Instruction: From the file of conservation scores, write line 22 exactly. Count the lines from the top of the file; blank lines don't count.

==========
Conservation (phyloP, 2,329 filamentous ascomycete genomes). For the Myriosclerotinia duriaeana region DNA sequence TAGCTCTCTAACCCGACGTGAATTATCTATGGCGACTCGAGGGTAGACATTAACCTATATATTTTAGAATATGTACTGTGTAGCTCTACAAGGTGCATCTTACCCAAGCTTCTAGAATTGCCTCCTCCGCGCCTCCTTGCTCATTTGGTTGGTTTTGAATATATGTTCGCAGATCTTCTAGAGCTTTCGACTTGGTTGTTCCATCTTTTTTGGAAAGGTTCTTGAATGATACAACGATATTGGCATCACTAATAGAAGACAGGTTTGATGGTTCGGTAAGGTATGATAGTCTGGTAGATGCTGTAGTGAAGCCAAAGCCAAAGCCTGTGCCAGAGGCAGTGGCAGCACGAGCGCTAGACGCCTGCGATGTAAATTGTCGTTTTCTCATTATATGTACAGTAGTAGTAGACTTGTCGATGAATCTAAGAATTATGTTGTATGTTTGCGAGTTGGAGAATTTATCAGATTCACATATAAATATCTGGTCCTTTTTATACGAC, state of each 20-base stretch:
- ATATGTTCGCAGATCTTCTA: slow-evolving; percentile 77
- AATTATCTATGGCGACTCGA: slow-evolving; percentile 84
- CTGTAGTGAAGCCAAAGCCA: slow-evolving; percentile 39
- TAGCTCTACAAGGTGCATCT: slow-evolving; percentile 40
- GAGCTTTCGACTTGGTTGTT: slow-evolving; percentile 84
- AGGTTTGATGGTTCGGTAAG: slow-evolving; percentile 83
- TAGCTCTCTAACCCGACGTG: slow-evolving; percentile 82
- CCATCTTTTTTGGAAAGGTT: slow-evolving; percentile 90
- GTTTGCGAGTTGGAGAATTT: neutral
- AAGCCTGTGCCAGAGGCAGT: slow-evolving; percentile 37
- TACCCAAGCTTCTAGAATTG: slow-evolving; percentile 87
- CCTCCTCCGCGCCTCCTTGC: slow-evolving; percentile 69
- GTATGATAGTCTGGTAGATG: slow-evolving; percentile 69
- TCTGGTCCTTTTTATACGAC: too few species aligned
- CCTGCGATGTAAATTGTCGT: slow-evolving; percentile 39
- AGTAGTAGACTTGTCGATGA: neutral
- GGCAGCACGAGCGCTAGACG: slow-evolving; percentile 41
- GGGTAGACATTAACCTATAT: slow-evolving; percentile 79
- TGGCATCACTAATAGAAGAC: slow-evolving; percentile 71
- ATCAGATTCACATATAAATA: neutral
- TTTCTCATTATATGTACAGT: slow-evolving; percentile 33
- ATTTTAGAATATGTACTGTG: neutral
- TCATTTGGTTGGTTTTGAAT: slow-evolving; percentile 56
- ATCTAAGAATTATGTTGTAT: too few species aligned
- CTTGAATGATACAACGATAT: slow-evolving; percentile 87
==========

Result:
- TTTCTCATTATATGTACAGT: slow-evolving; percentile 33